Untangling the merger mess
Failed universities mergers are being examined for possible solutions, according to ANC secretary general Gwede Mantashe.
Mantashe said last week that reversing the mergers was not an option, but the ruling party would like to assess the performance of the merged institutions.
He said that discussions with “comrades within the Department of Education” also include splitting the education ministry in two. One new ministry would have responsibility for primary and secondary education, the other for higher education.
“No, we are not saying that universities should de-merge. What the ANC is talking about is that there should be a review of some mergers,” he said.
Last week Mantashe and Unisa Vice-Chancellor Barney Pityana were keynote speakers at the University of Johannesburg’s Platform for Public Deliberation.
University mergers were first proposed in 2001 and implemented in 2003.
So far the exercise has cost more than R3-billion and there are questions about its success.
Pityana says the problems have mainly arisen because of the manner in which the mergers were conducted, and the lack of sufficient funding.
“The merger programme has not been a wholesale failure. All the merged universities have tried very hard to make a success of the merger. I can think of UKZN, Unisa and the UJ as successful mergers. I cannot speak confidently about other mergers.
“My concern about talks of de-mergers, however, arises from the realisation that mergers have been very demanding of institutions. A new round of de-merging may be very difficult to implement, except in selected cases,” said Pityana.
The following institutions are likely to be on the review list:
Tshwane University of Technology is South Africa’s second-biggest university after Unisa. It serves about 60 000 students across nine campuses of the former Pretoria, Northern Gauteng and North West technikons.
The 2007 quality audit of the Council on Higher Education criticised the faculty-based campus policy. This means that students may not be able to study at their nearest facility, instead having to travel long distances to the campus that offers their course and incurring additional expenses. Another major issue arising from the merger is the severe tension and a resultant breakdown in communications between the central and local student representative councils.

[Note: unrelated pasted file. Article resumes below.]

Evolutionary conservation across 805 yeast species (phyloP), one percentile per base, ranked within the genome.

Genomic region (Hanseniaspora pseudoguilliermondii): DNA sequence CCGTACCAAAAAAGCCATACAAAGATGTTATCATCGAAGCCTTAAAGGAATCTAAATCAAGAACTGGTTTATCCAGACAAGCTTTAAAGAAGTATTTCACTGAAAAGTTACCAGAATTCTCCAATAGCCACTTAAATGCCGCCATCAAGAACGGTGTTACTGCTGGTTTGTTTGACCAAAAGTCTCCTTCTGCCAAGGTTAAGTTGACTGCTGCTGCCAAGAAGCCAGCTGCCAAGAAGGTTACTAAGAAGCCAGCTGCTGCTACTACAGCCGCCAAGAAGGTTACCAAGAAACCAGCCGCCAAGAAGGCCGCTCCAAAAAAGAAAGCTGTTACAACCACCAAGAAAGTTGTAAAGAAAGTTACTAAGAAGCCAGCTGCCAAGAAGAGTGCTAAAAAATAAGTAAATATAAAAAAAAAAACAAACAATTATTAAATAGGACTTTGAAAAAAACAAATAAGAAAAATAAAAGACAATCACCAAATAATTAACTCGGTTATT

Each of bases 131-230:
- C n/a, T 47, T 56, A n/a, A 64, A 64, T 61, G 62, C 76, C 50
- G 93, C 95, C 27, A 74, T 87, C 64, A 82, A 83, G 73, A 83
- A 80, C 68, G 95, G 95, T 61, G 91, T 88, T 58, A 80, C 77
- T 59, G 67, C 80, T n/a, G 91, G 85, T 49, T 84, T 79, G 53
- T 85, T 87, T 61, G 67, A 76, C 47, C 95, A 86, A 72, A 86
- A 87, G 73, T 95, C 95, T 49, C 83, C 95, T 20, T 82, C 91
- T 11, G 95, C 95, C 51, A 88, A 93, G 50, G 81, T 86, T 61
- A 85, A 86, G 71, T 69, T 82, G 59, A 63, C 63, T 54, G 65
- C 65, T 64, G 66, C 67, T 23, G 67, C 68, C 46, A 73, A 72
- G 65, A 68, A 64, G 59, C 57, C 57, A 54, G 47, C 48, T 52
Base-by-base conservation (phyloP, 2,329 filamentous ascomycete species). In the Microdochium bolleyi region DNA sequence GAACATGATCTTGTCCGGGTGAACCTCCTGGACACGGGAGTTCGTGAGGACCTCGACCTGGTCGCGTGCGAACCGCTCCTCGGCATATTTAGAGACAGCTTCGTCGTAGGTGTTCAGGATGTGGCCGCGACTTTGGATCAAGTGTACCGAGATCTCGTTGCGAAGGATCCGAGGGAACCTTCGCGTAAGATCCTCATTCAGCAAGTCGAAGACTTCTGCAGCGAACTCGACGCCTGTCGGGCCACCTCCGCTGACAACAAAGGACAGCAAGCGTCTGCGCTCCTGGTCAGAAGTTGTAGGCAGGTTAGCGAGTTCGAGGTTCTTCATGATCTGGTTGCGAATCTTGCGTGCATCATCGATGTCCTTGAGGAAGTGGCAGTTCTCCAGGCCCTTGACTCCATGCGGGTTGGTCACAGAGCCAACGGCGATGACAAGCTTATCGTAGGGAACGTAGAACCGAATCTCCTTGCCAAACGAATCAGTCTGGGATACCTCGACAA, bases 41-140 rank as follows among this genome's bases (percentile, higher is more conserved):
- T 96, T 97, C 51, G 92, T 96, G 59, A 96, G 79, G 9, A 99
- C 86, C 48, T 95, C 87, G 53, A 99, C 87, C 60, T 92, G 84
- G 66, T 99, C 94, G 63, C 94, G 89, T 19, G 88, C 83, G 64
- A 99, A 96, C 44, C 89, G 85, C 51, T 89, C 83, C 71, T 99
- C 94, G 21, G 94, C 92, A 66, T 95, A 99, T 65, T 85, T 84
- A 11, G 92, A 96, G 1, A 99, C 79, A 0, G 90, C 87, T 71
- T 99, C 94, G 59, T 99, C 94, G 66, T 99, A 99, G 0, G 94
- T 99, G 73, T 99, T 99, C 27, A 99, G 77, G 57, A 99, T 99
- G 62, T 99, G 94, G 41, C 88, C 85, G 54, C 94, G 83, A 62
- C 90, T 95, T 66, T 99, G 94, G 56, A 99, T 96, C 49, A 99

Walter Sisulu University is spread over a huge area, including Mthatha, East London, Butterworth and Queenstown. It was formed by the merger of the Eastern Cape Technikon, Border Technikon and the University of the Transkei. Students went on strike in 2006 because of confusion over new fee structures at the merged institution. Former SRC president Mbulelo Mandlana said: “The academic programme is jumbled and is making life difficult for students.”
South African Student Congress general secretary Magasela Mzobe is critical of the situation: “We feel that through the mergers the government has failed in its distribution of access to higher education. It is important that we own up to our mistakes and stop blaming apartheid for everything going wrong. Frankly speaking, the government made a serious mistake but we welcome that it has finally listened to what we have been complaining about.”
Last week former national education minister Kader Asmal, who pioneered the mergers, said: “If the ANC wants the mergers to be discussed they need to do so with the current and previous ministers. I don’t think it will be appropriate for me to respond— Anyway the current education minister is in the ANC’s national executive committee and I believe all questions should be directed to her.”
Education Minister Naledi Pandor was not available for comment at time of going to print.